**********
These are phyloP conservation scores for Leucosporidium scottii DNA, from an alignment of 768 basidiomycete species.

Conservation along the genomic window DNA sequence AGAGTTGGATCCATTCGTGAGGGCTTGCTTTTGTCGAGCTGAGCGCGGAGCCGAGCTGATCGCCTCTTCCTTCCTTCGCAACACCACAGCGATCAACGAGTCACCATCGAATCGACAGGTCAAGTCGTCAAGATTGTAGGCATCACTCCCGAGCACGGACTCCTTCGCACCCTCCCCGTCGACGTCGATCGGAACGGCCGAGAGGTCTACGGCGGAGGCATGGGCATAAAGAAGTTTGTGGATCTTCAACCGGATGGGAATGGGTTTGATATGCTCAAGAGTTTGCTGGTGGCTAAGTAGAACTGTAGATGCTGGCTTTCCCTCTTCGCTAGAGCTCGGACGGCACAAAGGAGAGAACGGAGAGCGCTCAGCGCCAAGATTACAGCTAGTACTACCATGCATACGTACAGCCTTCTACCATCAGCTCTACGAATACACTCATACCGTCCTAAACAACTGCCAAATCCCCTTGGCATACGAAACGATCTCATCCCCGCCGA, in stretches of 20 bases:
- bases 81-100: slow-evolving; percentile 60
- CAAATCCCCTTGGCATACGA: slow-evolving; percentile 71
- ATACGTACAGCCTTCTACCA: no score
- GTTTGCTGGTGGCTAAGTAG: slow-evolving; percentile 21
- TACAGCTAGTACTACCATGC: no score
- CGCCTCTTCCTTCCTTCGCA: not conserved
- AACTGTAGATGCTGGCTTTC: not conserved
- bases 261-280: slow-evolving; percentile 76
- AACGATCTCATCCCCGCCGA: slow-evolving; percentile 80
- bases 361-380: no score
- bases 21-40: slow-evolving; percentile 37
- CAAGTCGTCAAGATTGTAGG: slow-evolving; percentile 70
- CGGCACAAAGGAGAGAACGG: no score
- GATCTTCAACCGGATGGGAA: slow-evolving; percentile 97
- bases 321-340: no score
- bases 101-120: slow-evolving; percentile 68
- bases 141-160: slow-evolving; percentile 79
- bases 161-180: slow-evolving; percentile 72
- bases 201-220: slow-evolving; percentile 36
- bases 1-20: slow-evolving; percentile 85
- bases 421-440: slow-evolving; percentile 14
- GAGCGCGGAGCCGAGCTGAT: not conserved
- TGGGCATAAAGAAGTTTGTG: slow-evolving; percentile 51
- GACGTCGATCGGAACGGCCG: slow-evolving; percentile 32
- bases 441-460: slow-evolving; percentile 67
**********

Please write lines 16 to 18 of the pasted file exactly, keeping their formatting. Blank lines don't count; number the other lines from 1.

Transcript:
- GATCTTCAACCGGATGGGAA: slow-evolving; percentile 97
- bases 321-340: no score
- bases 101-120: slow-evolving; percentile 68